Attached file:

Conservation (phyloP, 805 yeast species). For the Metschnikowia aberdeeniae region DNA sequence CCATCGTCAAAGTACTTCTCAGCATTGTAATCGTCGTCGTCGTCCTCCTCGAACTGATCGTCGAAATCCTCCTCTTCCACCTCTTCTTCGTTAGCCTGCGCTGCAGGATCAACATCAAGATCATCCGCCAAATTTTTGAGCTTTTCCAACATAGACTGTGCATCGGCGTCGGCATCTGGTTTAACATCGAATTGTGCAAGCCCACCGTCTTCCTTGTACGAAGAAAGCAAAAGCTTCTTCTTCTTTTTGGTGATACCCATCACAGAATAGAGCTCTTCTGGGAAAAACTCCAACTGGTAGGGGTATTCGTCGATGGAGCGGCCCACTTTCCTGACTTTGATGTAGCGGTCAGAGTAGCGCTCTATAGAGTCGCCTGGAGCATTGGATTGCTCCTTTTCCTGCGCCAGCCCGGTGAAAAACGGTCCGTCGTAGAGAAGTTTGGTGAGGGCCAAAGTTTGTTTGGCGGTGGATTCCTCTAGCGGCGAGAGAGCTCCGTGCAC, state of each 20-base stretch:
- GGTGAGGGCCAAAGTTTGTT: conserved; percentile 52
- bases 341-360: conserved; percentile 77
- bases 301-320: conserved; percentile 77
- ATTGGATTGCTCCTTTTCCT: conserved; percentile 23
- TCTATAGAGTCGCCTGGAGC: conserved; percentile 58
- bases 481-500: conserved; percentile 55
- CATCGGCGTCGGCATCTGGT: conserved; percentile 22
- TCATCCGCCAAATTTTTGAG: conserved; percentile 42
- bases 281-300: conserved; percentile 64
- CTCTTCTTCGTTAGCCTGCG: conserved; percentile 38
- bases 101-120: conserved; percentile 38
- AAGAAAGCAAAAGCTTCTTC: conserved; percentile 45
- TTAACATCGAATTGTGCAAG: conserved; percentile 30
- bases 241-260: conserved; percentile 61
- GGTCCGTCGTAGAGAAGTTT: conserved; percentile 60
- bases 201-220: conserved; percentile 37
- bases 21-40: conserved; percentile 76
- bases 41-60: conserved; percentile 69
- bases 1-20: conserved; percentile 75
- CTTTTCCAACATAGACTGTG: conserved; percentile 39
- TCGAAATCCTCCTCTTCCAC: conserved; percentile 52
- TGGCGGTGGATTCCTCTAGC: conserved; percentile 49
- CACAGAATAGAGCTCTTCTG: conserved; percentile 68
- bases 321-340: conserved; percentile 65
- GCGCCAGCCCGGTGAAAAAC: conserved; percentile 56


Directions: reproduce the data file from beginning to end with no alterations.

Conservation (phyloP, 805 yeast species). For the Metschnikowia aberdeeniae region DNA sequence CCATCGTCAAAGTACTTCTCAGCATTGTAATCGTCGTCGTCGTCCTCCTCGAACTGATCGTCGAAATCCTCCTCTTCCACCTCTTCTTCGTTAGCCTGCGCTGCAGGATCAACATCAAGATCATCCGCCAAATTTTTGAGCTTTTCCAACATAGACTGTGCATCGGCGTCGGCATCTGGTTTAACATCGAATTGTGCAAGCCCACCGTCTTCCTTGTACGAAGAAAGCAAAAGCTTCTTCTTCTTTTTGGTGATACCCATCACAGAATAGAGCTCTTCTGGGAAAAACTCCAACTGGTAGGGGTATTCGTCGATGGAGCGGCCCACTTTCCTGACTTTGATGTAGCGGTCAGAGTAGCGCTCTATAGAGTCGCCTGGAGCATTGGATTGCTCCTTTTCCTGCGCCAGCCCGGTGAAAAACGGTCCGTCGTAGAGAAGTTTGGTGAGGGCCAAAGTTTGTTTGGCGGTGGATTCCTCTAGCGGCGAGAGAGCTCCGTGCAC, state of each 20-base stretch:
- GGTGAGGGCCAAAGTTTGTT: conserved; percentile 52
- bases 341-360: conserved; percentile 77
- bases 301-320: conserved; percentile 77
- ATTGGATTGCTCCTTTTCCT: conserved; percentile 23
- TCTATAGAGTCGCCTGGAGC: conserved; percentile 58
- bases 481-500: conserved; percentile 55
- CATCGGCGTCGGCATCTGGT: conserved; percentile 22
- TCATCCGCCAAATTTTTGAG: conserved; percentile 42
- bases 281-300: conserved; percentile 64
- CTCTTCTTCGTTAGCCTGCG: conserved; percentile 38
- bases 101-120: conserved; percentile 38
- AAGAAAGCAAAAGCTTCTTC: conserved; percentile 45
- TTAACATCGAATTGTGCAAG: conserved; percentile 30
- bases 241-260: conserved; percentile 61
- GGTCCGTCGTAGAGAAGTTT: conserved; percentile 60
- bases 201-220: conserved; percentile 37
- bases 21-40: conserved; percentile 76
- bases 41-60: conserved; percentile 69
- bases 1-20: conserved; percentile 75
- CTTTTCCAACATAGACTGTG: conserved; percentile 39
- TCGAAATCCTCCTCTTCCAC: conserved; percentile 52
- TGGCGGTGGATTCCTCTAGC: conserved; percentile 49
- CACAGAATAGAGCTCTTCTG: conserved; percentile 68
- bases 321-340: conserved; percentile 65
- GCGCCAGCCCGGTGAAAAAC: conserved; percentile 56